Are There Conditions Attached to Bail?
Once the bail bond company posts your bond and you are released from jail it means you’re essentially free to resume your life until your court date rolls around, right? Not really. At the very least you will be forbidden from leaving the state until the legal process runs its course in your case. And it’s also possible that other conditions might be imposed on your release. Violate any of those conditions and you are likely to find yourself back in Broomfield County jail where you will molder until your court date rolls around. In this short guide, we’re going to take a close look at some of the conditions attached to being released on bail.
Some of the Most Common Conditions Attached to Bail
The exact conditions attached to a person’s bail will depend entirely on the nature of the alleged crime and the person’s criminal history. Here are some of the most common bail conditions imposed by the court:
- Wearing a tracking device:No one wants to have a tracking device around their ankle or wrist all the time, but in some cases, the court will not grant a person bail if they do not consent to wearing one. With the tracking device comes hard and fast restrictions on where you can and can’t go and when.
- Staying home at night:It’s not at all uncommon for the court to impose a curfew on the accused if their behavior warrants it. An example curfew might run from 8 pm to 8 am during which time the person is not allowed to leave their Broomfield house.
- Maintaining a minimum distance from others:Should stalking, domestic abuse or child custody issues be involved the state will often order the accused to maintain a minimum distance between themselves and other specific individuals.
- Surrendering their passport:If the court believes an individual represents a flight risk they may order them to turn in their passport as a condition of release. At the very least, as we mentioned, out of state travel will be prohibited.
- Attending AA meetings:In cases involving excessive alcohol consumption the court may order the accused to attend X number of AA meetings each week and provide proof they did. In drug cases, they may be compelled to visit with a drug counselor on a set schedule.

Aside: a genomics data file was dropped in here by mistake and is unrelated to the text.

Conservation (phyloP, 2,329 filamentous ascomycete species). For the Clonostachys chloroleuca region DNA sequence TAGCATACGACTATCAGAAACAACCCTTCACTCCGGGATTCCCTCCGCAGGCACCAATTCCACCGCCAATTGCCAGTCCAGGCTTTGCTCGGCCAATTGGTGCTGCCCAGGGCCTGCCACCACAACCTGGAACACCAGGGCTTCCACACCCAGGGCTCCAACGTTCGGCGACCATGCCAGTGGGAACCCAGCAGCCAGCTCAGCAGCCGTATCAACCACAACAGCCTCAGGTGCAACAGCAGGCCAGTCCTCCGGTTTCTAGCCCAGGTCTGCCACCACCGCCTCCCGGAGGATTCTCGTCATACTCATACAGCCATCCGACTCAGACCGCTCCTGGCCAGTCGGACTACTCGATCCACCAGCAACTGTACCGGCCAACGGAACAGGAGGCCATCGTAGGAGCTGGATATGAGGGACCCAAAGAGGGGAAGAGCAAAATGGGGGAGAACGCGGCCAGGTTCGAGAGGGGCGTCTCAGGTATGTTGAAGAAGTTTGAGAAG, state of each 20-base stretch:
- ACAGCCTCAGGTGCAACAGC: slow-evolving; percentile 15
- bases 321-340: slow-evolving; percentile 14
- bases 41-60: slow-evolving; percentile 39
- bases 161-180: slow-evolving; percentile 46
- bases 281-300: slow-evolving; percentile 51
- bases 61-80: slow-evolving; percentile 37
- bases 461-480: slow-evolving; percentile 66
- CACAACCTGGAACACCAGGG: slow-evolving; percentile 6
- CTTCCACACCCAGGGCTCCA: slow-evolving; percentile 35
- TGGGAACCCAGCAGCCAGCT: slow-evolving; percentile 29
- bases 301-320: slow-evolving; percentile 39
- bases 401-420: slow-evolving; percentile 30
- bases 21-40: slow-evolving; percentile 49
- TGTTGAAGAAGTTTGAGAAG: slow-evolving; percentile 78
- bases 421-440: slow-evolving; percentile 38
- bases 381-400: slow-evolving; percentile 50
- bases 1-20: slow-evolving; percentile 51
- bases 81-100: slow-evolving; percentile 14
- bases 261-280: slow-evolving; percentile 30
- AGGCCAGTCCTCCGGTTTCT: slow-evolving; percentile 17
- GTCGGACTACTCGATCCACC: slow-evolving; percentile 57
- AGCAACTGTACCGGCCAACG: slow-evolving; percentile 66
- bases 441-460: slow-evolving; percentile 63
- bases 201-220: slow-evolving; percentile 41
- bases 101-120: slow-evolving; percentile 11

- No alcohol or drugs:It is common for the court to stipulate that the accused refrain from drinking alcohol, smoking weed or using other drugs. This typically extends to requiring the person to stay out of bars and clubs.
- Checking in with the bail bond agent:The court sometimes mandates that the accused check in with the bondsman on a regular basis. Alternatively, they may be ordered to check in with an officer of the court.
The above is a list of the most common conditions applied to bail. There may very well be others related to the nature of the case or the particulars of those involved.
Conditions Applied by the Bail Bondsman
The court is not the only player in the legal process able to impose conditions on bail. The bonding company takes a significant financial risk by posting bail bonds for people they don’t know. If the accused fails to appear in court and their co-signer disappears the bondsman may be saddled with a significant loss. So to protect themselves they will sometimes impose conditions before they will agree to post a bond. Those conditions may include calling the bondsman each day at a given time or canceling the bond if they learn the accused violated a court-imposed condition of release.
While the Constitution clearly states that “excessive bail shall not be required” it does not state that “the accused shall always have access to bail, regardless of their alleged offense”. In fact, there is an entire class of crimes called “non-bailable offenses” where the accused will only be offered bail if certain conditions are met, and may in fact not be offered bail under any conditions.
It is rare, for instance, for bail to be offered to someone accused of 1st-degree murder. In those rare instances when it is, the bail may be as high as $1 million or more. Terrorism offenses are also non-bailable offenses as is large-scale drug trafficking. In such cases, the public interest takes precedence over the accused’s right to bail.
That said, a good defense attorney may be able to work a deal with the prosecutor to secure some kind of limited release for their client, such as placing them under house arrest or making the bail amount so large it would be unlikely the accused would flee and forfeit it.
Bail is Denied for an Otherwise Bailable Offense
So far we’ve looked at bail conditions imposed by the court and the bondsman as well as non-bailable offenses. But there are also instances when a person may be denied bail for what is normally a bailable offense. This will typically happen if:
- The defendant has a history of jumping bail: Those who have jumped bail before are often denied bail for subsequent offenses.
- The defendant has psychiatric problems: If a person is deemed to have serious psychiatric issues they may be denied bail and sent to a psychiatric hospital for evaluation.
- A history of recidivism: If a person has a long and growing history of criminal activity the court may simply say “enough” and deny them bail.
Urban Bail Co Provide 24 Hour Bail Bonds in Broomfield County
Bail is not an absolute right. In many cases, conditions are attached to bail that the accused must agree to before they will be allowed to post bail and walk. Some of those conditions are relatively minor, while others can be quite strict. Failing to live up to the conditions of your release can and likely will, result in the forfeiture of your bail and your return to custody while you await your court date.
If you have been arrested and are in need of affordable bail bonds, call Urban Bail Bonds at (303) 736-2275.